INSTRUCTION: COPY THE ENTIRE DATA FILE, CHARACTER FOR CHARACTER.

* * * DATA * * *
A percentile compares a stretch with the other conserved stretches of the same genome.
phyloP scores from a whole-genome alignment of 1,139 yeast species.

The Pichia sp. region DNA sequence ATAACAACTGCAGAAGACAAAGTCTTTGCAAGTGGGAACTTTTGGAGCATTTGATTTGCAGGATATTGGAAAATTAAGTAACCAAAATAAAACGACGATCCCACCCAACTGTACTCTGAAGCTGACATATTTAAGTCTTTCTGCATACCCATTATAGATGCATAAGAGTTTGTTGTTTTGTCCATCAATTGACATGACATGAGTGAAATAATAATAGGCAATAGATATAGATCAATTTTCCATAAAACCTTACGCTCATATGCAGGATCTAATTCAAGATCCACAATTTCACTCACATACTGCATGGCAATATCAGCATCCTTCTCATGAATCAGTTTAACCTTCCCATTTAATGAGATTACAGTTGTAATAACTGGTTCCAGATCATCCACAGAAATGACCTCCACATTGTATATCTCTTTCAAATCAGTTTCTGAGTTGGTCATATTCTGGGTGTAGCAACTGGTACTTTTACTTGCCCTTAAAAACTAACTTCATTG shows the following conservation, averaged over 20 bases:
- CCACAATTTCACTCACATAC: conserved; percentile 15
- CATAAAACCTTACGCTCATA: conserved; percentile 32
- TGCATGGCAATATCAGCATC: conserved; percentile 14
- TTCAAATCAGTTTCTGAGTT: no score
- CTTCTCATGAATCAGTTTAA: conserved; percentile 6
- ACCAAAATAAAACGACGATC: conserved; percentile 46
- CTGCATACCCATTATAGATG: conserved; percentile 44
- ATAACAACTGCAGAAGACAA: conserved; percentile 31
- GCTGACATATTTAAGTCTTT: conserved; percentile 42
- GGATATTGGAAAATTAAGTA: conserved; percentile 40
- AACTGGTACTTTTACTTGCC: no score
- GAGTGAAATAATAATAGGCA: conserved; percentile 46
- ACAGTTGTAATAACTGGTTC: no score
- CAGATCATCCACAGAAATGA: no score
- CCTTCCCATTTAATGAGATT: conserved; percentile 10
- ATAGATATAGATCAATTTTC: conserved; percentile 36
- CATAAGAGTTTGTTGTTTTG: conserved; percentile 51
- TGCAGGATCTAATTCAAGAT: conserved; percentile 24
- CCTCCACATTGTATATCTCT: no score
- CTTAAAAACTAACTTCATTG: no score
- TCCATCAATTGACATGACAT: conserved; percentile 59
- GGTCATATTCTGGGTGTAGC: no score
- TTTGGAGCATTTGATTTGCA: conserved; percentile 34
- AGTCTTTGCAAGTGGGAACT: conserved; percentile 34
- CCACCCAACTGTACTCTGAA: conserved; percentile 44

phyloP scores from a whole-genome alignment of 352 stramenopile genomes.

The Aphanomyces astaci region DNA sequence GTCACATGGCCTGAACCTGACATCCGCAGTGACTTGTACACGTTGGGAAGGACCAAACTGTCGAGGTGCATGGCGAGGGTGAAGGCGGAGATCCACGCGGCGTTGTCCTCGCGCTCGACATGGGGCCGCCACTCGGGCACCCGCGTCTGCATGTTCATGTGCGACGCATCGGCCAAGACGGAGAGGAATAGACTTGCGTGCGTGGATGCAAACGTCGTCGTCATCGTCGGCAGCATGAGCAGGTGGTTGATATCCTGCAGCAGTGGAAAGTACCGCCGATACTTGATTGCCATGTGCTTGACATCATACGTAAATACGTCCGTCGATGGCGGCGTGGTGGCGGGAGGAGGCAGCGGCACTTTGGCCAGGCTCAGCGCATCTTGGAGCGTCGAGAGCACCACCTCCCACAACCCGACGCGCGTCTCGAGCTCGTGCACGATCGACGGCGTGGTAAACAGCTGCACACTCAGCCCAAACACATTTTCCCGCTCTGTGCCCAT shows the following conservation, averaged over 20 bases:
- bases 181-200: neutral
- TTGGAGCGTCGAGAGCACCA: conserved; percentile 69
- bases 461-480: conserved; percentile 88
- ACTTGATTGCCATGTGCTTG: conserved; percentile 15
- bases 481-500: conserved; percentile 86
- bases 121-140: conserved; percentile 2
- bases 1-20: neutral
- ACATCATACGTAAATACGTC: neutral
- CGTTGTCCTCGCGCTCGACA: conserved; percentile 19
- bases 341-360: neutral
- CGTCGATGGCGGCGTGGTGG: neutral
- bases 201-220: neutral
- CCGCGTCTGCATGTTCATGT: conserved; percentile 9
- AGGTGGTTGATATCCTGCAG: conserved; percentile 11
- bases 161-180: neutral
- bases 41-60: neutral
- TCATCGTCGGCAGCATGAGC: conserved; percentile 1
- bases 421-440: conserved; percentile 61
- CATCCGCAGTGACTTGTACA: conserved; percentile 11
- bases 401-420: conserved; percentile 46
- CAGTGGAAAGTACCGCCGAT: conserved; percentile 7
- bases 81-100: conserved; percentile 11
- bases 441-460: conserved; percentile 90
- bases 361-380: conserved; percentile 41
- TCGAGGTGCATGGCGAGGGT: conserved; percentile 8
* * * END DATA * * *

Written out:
A percentile compares a stretch with the other conserved stretches of the same genome.
phyloP scores from a whole-genome alignment of 1,139 yeast species.

The Pichia sp. region DNA sequence ATAACAACTGCAGAAGACAAAGTCTTTGCAAGTGGGAACTTTTGGAGCATTTGATTTGCAGGATATTGGAAAATTAAGTAACCAAAATAAAACGACGATCCCACCCAACTGTACTCTGAAGCTGACATATTTAAGTCTTTCTGCATACCCATTATAGATGCATAAGAGTTTGTTGTTTTGTCCATCAATTGACATGACATGAGTGAAATAATAATAGGCAATAGATATAGATCAATTTTCCATAAAACCTTACGCTCATATGCAGGATCTAATTCAAGATCCACAATTTCACTCACATACTGCATGGCAATATCAGCATCCTTCTCATGAATCAGTTTAACCTTCCCATTTAATGAGATTACAGTTGTAATAACTGGTTCCAGATCATCCACAGAAATGACCTCCACATTGTATATCTCTTTCAAATCAGTTTCTGAGTTGGTCATATTCTGGGTGTAGCAACTGGTACTTTTACTTGCCCTTAAAAACTAACTTCATTG shows the following conservation, averaged over 20 bases:
- CCACAATTTCACTCACATAC: conserved; percentile 15
- CATAAAACCTTACGCTCATA: conserved; percentile 32
- TGCATGGCAATATCAGCATC: conserved; percentile 14
- TTCAAATCAGTTTCTGAGTT: no score
- CTTCTCATGAATCAGTTTAA: conserved; percentile 6
- ACCAAAATAAAACGACGATC: conserved; percentile 46
- CTGCATACCCATTATAGATG: conserved; percentile 44
- ATAACAACTGCAGAAGACAA: conserved; percentile 31
- GCTGACATATTTAAGTCTTT: conserved; percentile 42
- GGATATTGGAAAATTAAGTA: conserved; percentile 40
- AACTGGTACTTTTACTTGCC: no score
- GAGTGAAATAATAATAGGCA: conserved; percentile 46
- ACAGTTGTAATAACTGGTTC: no score
- CAGATCATCCACAGAAATGA: no score
- CCTTCCCATTTAATGAGATT: conserved; percentile 10
- ATAGATATAGATCAATTTTC: conserved; percentile 36
- CATAAGAGTTTGTTGTTTTG: conserved; percentile 51
- TGCAGGATCTAATTCAAGAT: conserved; percentile 24
- CCTCCACATTGTATATCTCT: no score
- CTTAAAAACTAACTTCATTG: no score
- TCCATCAATTGACATGACAT: conserved; percentile 59
- GGTCATATTCTGGGTGTAGC: no score
- TTTGGAGCATTTGATTTGCA: conserved; percentile 34
- AGTCTTTGCAAGTGGGAACT: conserved; percentile 34
- CCACCCAACTGTACTCTGAA: conserved; percentile 44

phyloP scores from a whole-genome alignment of 352 stramenopile genomes.

The Aphanomyces astaci region DNA sequence GTCACATGGCCTGAACCTGACATCCGCAGTGACTTGTACACGTTGGGAAGGACCAAACTGTCGAGGTGCATGGCGAGGGTGAAGGCGGAGATCCACGCGGCGTTGTCCTCGCGCTCGACATGGGGCCGCCACTCGGGCACCCGCGTCTGCATGTTCATGTGCGACGCATCGGCCAAGACGGAGAGGAATAGACTTGCGTGCGTGGATGCAAACGTCGTCGTCATCGTCGGCAGCATGAGCAGGTGGTTGATATCCTGCAGCAGTGGAAAGTACCGCCGATACTTGATTGCCATGTGCTTGACATCATACGTAAATACGTCCGTCGATGGCGGCGTGGTGGCGGGAGGAGGCAGCGGCACTTTGGCCAGGCTCAGCGCATCTTGGAGCGTCGAGAGCACCACCTCCCACAACCCGACGCGCGTCTCGAGCTCGTGCACGATCGACGGCGTGGTAAACAGCTGCACACTCAGCCCAAACACATTTTCCCGCTCTGTGCCCAT shows the following conservation, averaged over 20 bases:
- bases 181-200: neutral
- TTGGAGCGTCGAGAGCACCA: conserved; percentile 69
- bases 461-480: conserved; percentile 88
- ACTTGATTGCCATGTGCTTG: conserved; percentile 15
- bases 481-500: conserved; percentile 86
- bases 121-140: conserved; percentile 2
- bases 1-20: neutral
- ACATCATACGTAAATACGTC: neutral
- CGTTGTCCTCGCGCTCGACA: conserved; percentile 19
- bases 341-360: neutral
- CGTCGATGGCGGCGTGGTGG: neutral
- bases 201-220: neutral
- CCGCGTCTGCATGTTCATGT: conserved; percentile 9
- AGGTGGTTGATATCCTGCAG: conserved; percentile 11
- bases 161-180: neutral
- bases 41-60: neutral
- TCATCGTCGGCAGCATGAGC: conserved; percentile 1
- bases 421-440: conserved; percentile 61
- CATCCGCAGTGACTTGTACA: conserved; percentile 11
- bases 401-420: conserved; percentile 46
- CAGTGGAAAGTACCGCCGAT: conserved; percentile 7
- bases 81-100: conserved; percentile 11
- bases 441-460: conserved; percentile 90
- bases 361-380: conserved; percentile 41
- TCGAGGTGCATGGCGAGGGT: conserved; percentile 8